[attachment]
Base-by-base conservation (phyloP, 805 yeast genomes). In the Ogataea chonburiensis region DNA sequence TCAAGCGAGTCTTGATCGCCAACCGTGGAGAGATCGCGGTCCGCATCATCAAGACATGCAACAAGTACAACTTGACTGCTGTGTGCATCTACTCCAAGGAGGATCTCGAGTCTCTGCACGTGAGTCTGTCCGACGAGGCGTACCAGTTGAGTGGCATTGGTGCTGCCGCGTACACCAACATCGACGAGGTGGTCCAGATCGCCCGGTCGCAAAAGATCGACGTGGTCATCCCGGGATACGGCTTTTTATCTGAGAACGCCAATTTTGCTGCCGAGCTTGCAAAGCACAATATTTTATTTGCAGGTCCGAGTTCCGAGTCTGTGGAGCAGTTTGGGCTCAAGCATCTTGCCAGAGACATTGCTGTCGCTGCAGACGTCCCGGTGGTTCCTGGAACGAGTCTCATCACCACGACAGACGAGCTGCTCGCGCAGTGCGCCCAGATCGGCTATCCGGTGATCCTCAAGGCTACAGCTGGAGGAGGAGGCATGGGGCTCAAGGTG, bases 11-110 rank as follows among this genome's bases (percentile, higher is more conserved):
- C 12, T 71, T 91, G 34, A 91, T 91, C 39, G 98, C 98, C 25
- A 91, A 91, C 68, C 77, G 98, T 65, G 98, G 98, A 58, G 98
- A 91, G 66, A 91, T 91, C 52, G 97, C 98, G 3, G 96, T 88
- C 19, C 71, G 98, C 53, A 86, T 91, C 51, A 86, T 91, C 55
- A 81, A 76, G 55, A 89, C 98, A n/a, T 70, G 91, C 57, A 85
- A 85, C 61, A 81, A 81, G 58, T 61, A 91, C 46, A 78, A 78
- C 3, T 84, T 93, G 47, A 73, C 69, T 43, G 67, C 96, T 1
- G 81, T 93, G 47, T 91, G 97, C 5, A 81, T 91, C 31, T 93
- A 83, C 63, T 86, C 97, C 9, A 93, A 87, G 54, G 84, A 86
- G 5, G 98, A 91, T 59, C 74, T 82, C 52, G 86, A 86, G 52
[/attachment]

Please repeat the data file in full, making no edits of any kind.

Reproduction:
Base-by-base conservation (phyloP, 805 yeast genomes). In the Ogataea chonburiensis region DNA sequence TCAAGCGAGTCTTGATCGCCAACCGTGGAGAGATCGCGGTCCGCATCATCAAGACATGCAACAAGTACAACTTGACTGCTGTGTGCATCTACTCCAAGGAGGATCTCGAGTCTCTGCACGTGAGTCTGTCCGACGAGGCGTACCAGTTGAGTGGCATTGGTGCTGCCGCGTACACCAACATCGACGAGGTGGTCCAGATCGCCCGGTCGCAAAAGATCGACGTGGTCATCCCGGGATACGGCTTTTTATCTGAGAACGCCAATTTTGCTGCCGAGCTTGCAAAGCACAATATTTTATTTGCAGGTCCGAGTTCCGAGTCTGTGGAGCAGTTTGGGCTCAAGCATCTTGCCAGAGACATTGCTGTCGCTGCAGACGTCCCGGTGGTTCCTGGAACGAGTCTCATCACCACGACAGACGAGCTGCTCGCGCAGTGCGCCCAGATCGGCTATCCGGTGATCCTCAAGGCTACAGCTGGAGGAGGAGGCATGGGGCTCAAGGTG, bases 11-110 rank as follows among this genome's bases (percentile, higher is more conserved):
- C 12, T 71, T 91, G 34, A 91, T 91, C 39, G 98, C 98, C 25
- A 91, A 91, C 68, C 77, G 98, T 65, G 98, G 98, A 58, G 98
- A 91, G 66, A 91, T 91, C 52, G 97, C 98, G 3, G 96, T 88
- C 19, C 71, G 98, C 53, A 86, T 91, C 51, A 86, T 91, C 55
- A 81, A 76, G 55, A 89, C 98, A n/a, T 70, G 91, C 57, A 85
- A 85, C 61, A 81, A 81, G 58, T 61, A 91, C 46, A 78, A 78
- C 3, T 84, T 93, G 47, A 73, C 69, T 43, G 67, C 96, T 1
- G 81, T 93, G 47, T 91, G 97, C 5, A 81, T 91, C 31, T 93
- A 83, C 63, T 86, C 97, C 9, A 93, A 87, G 54, G 84, A 86
- G 5, G 98, A 91, T 59, C 74, T 82, C 52, G 86, A 86, G 52